One step further

A world that treats cancer with the same logic and sensitivity that we usually reserve for trivial afflictions like influenza, and slightly more serious ones, like Type-II diabetes. Sure, we are a little intimidated about all illnesses... desisted, even, but that never stops us from going to the doctor, going to more than one doctor, sometimes, or from telling our friends to be careful when we sneeze or cough, because in our head, we already know that a disease needs to be tackled with logic, not fear.

So imagine that world for a second. Or as our dear friend Dumbledore would say, a world where Voldemort gets called out by his real name.

That is when we can really begin changing things. Right now, we are at the cusp of a medical revolution. And it isn't just us folks at Onco.com saying 'we are inching closer to a cure for cancer every day'. The entire oncology ecosystem is revving up, gearing up to fight the disease with better tools for diagnosis, developing innovative ways to collaborate within the oncology community and deliver comprehensive treatment solutions, testing new drugs that train the human immune system to fight cancer cells, and so much more.

But all of these efforts are useful only in theory, unless the intended benefators warm up to the idea of talking about their disease.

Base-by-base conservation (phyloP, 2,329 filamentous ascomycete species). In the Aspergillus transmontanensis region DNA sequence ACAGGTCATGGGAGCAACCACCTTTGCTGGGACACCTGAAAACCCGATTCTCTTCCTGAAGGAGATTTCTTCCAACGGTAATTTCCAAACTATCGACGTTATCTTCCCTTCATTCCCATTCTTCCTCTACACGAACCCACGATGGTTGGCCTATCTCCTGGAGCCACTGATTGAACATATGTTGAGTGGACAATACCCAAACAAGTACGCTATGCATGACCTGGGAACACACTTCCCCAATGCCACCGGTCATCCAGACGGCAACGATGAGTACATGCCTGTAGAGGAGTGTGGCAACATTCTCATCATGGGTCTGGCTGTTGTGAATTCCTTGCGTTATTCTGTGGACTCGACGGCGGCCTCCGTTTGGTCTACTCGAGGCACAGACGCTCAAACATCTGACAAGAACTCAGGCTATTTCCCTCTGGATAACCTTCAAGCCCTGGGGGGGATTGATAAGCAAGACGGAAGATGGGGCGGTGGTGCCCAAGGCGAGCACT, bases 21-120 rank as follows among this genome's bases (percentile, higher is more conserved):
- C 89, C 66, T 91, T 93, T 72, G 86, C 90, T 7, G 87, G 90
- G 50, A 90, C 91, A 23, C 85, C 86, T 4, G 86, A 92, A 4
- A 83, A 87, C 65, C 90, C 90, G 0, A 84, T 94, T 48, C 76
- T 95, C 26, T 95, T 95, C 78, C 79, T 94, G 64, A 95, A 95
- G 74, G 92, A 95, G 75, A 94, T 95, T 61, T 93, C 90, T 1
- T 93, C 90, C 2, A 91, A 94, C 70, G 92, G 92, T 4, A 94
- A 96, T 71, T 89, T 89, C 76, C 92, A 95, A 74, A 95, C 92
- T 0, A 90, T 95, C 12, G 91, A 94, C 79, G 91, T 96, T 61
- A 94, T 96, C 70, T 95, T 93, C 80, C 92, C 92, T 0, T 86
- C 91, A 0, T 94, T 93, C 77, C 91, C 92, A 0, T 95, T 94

How do we bring about this change?

As members of society who have received the privilege of education, creating widespread awareness about a disease that doesn't discriminate is a shared responsibility. Every year, hundreds of state-sponsored cancer screening camps are set up, encouraging men, women and children to undertake regular tests, in order to diagnose cancer and begin treating it early.

Every time you see an opporunity to connect a cancer patient or a loved one of a cancer patient to a relevant medical establishment that might help them, go the extra mile and initiate a discussion. If you see someone shying away from their cancer diagnosis, be proactive and encourage them to seek medical assistance publicly, so that the medical fraternity is at least aware of their plight and positioned to help them out.

And I know that the light at the "end of the tunnel" is not crystal clear right now, at this very moment. I know, that we still cannot lay claim to an absolute cure for all cancers. But as a member of the next-generation healthcare-tech community, I solemnly state that we are doing the best we can.

I know, that it will never be an easy decision to take - to publicly fight almost-certain death with the courage that only warriors have. But in the end, this is a battle that we are all in together, and unless we fight with all our hearts, we will never put up a real challenge, will we?

So go on, say it with me.

C-A-N-C-E-R.
Cancer.
Cancer.

Yes, cancer exists.
Yes, cancer is tough. But we can be tougher.
Yes, cancer is a smart disease. We will be smarter.
Yes, cancer is a strong threat. We will fight it with strength.

See how simple that was?
Okay, now tell your friends.

Thanks For Reading!

This is a part of our series of articles on "Is Cancer Curable?".


Get-an-Online-Consultation-from-a-Team-of-Cancer-Specialists--at-Onco.com.-3